In terms of participation, the exchanges attracted a large number of open access consumers including industrial and captive consumers. In 2016-17, almost 60 per cent of the total day-ahead volumes were transacted through the power exchanges. As of March 2017, 4,071 open access consumers from the states of Tamil Nadu, Andhra Pradesh, Gujarat, Haryana, Punjab, Rajasthan, Karnataka and Uttarakhand met a part of their power requirements through the IEX. During 2016-17, these open access consumers procured 24,000 MUs of electricity through the IEX. Meanwhile, about 542 open access consumers procured 44 MUs of power through PXIL. Most of these consumers were located in Tamil Nadu, Gujarat and Punjab.

Other short-term transactions

The volume of electricity transacted through the deviation settlement mechanism (DSM) increased by 12 per cent from 21 BUs in 2015-16 to 23 BUs in 2016-17. Meanwhile, the average price of power transacted through the DSM declined from Rs 1.93 per kWh in 2015-16 to Rs 1.76 per kWh in 2016-17. During April-May 2017, about 5,511 MUs of electricity was traded through the DSM at an average price of Rs 1.88 per kWh.

Meanwhile, the volume of electricity traded directly among discoms declined by 11 per cent from 24 BUs in 2015-16 to 21 BUs in 2016-17. During April-May 2017, about 3,175 MUs of electricity was traded between discoms.

REC trading

Renewable energy certificates (RECs) are traded on the power exchanges on the last Wednesday of every month. In 2016-17, about 6.5 million RECs were traded, an increase of 31 per cent from the 5 million RECs traded in the previous year.

In 2016-17, the market clearing volume (MCV) of solar RECs transacted on the IEX and PXIL stood at 404,081 and 152,933 respectively and the weighted average market clearing price (MCP) of these RECs was Rs 3,500 per MWh on both the exchanges. Meanwhile, the MCV of non-solar RECs transacted during 2016-17 on the IEX and PXIL was 4.2 million and 1.7 million respectively and the weighted average MCP of these RECs was Rs 1,500 per MWh on both the exchanges. The MCP in both cases is equivalent to the floor price determined by the CERC, highlighting the lack of demand for RECs. The lack of demand is also evident from the ratio of sell bids to buy bids during the year. For solar RECs, the ratio of buy and sell bids was 0.01 at both the IEX and PXIL. For non-solar RECs, the ratio of buy and sell bids was 0.04 and 0.03 at the IEX and PXIL respectively.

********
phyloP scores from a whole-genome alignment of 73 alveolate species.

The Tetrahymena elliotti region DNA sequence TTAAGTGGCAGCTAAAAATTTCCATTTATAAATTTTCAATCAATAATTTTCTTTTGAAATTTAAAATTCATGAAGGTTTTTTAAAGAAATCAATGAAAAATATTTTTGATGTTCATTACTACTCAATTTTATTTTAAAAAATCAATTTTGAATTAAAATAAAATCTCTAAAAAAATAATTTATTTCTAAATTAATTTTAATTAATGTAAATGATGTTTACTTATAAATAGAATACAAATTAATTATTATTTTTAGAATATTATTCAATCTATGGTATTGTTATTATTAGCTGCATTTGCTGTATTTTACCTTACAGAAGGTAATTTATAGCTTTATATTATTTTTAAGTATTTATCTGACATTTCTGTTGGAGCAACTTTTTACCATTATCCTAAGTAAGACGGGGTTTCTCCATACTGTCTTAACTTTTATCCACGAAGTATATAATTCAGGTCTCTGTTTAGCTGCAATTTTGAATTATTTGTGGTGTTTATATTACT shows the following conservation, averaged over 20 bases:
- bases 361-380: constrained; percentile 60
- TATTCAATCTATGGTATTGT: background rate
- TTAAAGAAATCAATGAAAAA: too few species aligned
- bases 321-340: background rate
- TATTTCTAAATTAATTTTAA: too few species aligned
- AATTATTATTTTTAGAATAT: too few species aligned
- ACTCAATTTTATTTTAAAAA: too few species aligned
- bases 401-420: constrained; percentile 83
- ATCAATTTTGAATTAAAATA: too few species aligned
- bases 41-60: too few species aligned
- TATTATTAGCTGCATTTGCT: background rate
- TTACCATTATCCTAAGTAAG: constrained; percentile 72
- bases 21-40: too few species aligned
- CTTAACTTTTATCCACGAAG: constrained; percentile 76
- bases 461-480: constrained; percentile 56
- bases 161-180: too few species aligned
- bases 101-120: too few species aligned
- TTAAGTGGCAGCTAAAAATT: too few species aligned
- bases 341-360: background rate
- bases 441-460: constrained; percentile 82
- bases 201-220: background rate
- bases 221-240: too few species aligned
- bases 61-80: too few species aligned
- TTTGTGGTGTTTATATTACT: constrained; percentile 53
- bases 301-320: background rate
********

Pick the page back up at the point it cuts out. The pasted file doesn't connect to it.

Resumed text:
Issues and the way forward

Congestion in the transmission network limits the volume of electricity transacted through the power exchanges. This is because transmission planning at present is carried out on the basis of long-term requirement and not for the medium or short term. Although the volume of uncleared electricity has shown a declining trend, it is still substantial. This volume stood at 1.52 BUs during 2016-17, down from 2.16 BUs in 2015-16. Therefore, there is a need to augment the inter- and intra-regional transmission networks to reduce congestion. Besides, challenges in open access implementation are hampering short-term transactions. The reluctance of discoms to provide open access to industrial and commercial consumers is a major hindrance to power trading. Also, several states have high cross-subsidy surcharge that makes power procurement from other sources unviable.

Going forward, the share of the short-term market in the country’s total power generation is expected to increase. In 2016-17, it accounted for 10 per cent share in the total electricity generated in the country (1,158 BUs). The share of unscheduled exchange is expected to come down while the share of bilateral trading and power exchanges in volumes traded is likely to increase. According to industry experts, the prices of short-term power are expected to range between Rs 3 per kWh and Rs 3.50 per kWh in the medium term. The evolution of the price discovery mechanism to the more efficient and transparent DEEP (Discovery of Efficient Electricity Price) portal may further drive growth in the short-term power market.